To secure to one's own people a disproportionate share of the benefits of sea commerce every effort was made to exclude others, either by the peaceful legislative methods of monopoly or prohibitory regulations, or, when these failed, by direct violence.
A. T. MAHAN, THE INFLUENCE OF SEA POWER UPON HISTORY
About the time that the Nootka convention recognized British rights to trade in the Pacific and to claim sovereignty over sections of the Northwest Coast not already occupied by European nations, traders of the North West Company were relentlessly pushing their commerce into every tributary of the Athabaska country east of the Rocky Mountains. West of the Rockies they were facing obstacles of distance no easier than the long, tenuous links by sea faced by maritime fur traders then frequenting the Northwest Coast. Westward from Fort Chipewyan, the hub of Athabaska trade, four immense mountain chains divided the prairie foothills from the Pacific. A maze of wildly turbulent rivers lay beyond the continental divide. The secrets of the streams that flowed to the Pacific lay hidden to Europeans until the explorations by Alexander Mackenzie, Simon Fraser, and David Thompson in the early years of the nineteenth century delineated the courses of the main rivers of the Pacific cordillera. Even then, they found no navigable artery except the lower Columbia River. This meant that to conquer distance and exploit the rich fur resources of the farthest west the Nor'westers would be obliged to use pack horses as well as canoes. 1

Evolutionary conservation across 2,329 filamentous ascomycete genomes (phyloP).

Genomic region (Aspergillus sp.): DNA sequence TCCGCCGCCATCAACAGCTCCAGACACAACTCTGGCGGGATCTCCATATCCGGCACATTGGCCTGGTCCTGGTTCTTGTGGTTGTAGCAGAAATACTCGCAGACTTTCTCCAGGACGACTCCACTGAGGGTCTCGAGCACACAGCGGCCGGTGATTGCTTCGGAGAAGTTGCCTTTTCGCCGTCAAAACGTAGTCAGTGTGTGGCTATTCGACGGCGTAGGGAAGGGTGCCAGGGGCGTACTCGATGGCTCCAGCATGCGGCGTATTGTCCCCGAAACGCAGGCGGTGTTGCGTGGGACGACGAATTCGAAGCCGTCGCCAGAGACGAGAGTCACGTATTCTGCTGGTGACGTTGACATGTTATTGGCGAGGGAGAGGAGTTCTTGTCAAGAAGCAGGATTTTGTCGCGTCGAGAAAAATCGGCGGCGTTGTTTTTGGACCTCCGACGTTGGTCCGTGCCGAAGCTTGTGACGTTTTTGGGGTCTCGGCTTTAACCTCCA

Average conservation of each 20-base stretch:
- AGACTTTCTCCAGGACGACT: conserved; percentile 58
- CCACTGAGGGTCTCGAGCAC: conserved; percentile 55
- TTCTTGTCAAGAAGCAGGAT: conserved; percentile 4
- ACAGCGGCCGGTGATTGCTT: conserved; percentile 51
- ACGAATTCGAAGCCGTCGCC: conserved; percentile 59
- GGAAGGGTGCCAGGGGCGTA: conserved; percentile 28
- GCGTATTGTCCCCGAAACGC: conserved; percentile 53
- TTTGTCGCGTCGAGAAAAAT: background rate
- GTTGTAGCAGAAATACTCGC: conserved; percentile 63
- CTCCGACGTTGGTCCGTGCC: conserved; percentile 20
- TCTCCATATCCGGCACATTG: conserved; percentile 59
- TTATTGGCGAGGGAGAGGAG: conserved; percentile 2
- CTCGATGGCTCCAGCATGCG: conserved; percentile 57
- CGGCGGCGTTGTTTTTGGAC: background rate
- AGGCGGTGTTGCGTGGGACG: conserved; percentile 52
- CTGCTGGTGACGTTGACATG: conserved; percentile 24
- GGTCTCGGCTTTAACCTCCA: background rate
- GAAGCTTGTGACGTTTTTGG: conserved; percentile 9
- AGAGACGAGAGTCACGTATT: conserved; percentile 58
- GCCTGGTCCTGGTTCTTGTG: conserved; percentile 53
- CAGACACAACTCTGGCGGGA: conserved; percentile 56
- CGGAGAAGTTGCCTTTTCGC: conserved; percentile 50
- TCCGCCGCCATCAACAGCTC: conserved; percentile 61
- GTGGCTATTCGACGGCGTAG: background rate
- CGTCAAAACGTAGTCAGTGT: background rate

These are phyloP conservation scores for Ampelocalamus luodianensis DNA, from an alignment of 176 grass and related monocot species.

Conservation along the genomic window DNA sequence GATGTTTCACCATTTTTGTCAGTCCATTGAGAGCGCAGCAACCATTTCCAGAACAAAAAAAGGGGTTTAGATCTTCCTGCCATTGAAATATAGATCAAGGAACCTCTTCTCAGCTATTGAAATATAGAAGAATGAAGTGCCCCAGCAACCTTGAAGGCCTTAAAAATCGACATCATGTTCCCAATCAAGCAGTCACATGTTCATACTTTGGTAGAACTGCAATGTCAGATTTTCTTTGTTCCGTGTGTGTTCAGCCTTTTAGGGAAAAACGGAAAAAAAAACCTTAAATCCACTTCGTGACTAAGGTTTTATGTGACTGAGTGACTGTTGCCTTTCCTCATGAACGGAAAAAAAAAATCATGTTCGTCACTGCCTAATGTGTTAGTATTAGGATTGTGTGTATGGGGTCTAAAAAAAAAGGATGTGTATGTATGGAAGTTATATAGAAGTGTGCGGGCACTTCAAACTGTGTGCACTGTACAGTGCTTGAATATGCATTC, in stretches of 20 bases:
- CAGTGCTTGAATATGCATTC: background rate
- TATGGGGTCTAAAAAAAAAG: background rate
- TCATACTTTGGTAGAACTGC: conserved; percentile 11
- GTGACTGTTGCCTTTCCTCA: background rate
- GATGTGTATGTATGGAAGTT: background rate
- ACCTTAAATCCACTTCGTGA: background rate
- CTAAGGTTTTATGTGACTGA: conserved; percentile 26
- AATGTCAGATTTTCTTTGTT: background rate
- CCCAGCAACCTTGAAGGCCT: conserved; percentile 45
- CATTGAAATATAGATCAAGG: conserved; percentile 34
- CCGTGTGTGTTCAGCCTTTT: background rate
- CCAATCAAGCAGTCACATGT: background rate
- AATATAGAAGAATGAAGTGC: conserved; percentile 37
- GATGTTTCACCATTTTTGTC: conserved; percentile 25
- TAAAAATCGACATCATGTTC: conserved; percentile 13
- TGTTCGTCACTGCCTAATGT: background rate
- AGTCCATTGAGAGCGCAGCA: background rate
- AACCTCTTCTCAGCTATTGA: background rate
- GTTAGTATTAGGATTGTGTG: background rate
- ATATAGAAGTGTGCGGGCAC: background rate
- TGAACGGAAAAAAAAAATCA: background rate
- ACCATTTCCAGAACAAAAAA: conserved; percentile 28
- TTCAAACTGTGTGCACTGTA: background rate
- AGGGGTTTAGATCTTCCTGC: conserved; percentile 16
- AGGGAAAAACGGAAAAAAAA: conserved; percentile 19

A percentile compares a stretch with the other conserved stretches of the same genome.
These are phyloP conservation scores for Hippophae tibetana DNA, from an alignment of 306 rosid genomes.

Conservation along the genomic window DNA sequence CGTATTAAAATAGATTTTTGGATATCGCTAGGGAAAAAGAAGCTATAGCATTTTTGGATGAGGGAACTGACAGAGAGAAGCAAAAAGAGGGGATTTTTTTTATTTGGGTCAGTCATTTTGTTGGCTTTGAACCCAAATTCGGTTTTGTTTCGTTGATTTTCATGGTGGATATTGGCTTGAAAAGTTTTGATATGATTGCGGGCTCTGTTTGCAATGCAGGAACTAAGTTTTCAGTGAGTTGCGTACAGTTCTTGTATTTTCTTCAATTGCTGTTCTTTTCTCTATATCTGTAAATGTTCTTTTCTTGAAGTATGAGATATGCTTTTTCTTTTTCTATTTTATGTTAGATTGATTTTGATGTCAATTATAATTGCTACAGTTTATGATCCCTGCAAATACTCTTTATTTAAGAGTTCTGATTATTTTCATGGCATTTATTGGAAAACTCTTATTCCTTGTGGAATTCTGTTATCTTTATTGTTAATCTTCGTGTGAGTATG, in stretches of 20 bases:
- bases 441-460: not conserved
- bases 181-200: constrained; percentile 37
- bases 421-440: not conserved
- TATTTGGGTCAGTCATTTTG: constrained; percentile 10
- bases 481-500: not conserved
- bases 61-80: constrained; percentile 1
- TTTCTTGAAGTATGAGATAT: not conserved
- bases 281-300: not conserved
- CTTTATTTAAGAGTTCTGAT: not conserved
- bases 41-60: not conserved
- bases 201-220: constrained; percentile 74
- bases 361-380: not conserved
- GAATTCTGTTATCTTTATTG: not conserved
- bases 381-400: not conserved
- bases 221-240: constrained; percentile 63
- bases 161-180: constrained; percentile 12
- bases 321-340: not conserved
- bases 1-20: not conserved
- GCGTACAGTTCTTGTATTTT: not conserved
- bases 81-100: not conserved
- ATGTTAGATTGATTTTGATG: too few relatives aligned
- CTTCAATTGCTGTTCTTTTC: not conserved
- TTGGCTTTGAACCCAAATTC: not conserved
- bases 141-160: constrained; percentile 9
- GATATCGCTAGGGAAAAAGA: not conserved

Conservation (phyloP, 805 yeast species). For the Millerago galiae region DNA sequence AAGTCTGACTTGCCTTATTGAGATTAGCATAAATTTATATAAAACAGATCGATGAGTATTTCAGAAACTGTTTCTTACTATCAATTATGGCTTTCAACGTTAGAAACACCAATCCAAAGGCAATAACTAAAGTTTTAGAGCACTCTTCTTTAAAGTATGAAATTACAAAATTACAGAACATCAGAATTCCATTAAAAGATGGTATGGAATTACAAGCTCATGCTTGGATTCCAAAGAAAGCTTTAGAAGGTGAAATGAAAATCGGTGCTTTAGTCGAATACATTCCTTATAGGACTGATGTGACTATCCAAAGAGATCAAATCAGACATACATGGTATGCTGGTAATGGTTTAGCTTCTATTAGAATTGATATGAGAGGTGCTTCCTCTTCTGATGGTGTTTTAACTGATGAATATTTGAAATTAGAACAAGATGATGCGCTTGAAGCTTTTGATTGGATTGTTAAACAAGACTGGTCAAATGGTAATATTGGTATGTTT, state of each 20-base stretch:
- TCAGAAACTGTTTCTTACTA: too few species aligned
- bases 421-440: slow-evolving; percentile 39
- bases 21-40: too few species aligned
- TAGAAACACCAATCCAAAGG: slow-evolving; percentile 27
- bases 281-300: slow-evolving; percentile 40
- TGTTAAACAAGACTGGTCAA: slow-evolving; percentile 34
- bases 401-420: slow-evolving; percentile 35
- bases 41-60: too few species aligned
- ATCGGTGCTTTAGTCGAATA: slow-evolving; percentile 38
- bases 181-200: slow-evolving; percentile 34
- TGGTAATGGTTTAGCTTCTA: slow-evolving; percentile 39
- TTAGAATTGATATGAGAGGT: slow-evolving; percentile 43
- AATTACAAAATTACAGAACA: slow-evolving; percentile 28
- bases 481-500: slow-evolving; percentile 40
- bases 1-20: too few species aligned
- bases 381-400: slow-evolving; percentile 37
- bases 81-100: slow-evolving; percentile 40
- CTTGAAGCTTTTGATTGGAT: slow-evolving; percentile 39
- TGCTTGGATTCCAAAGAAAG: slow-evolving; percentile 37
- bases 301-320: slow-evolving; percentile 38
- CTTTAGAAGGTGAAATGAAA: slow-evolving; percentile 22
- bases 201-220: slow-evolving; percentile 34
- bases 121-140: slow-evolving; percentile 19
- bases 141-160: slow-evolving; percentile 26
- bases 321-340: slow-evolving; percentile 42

Just as the maritime fur traders sought the riches of the China market, so did the Nor'westers. Their push to the Pacific was as much keyed to opening this new branch of commerce as it was to competing in the European market against their two great rivals, the Hudson's Bay Company and John Jacob Astor's American Fur Company.
In the search for profits in the China market, the North West Company had to observe mercantilist regulations emanating from London, not enjoying the munificent privileges of trade that their Hudson's Bay Company had possessed by charter since 1670. 2 And, as in the case of Meares and other British maritime fur traders, the Nor'westers had to resort to subterfuge in order to circumvent the powers of the East India Company. These two giant chartered companies and, to a lesser degree, the South Sea Company (which had some rights of licensing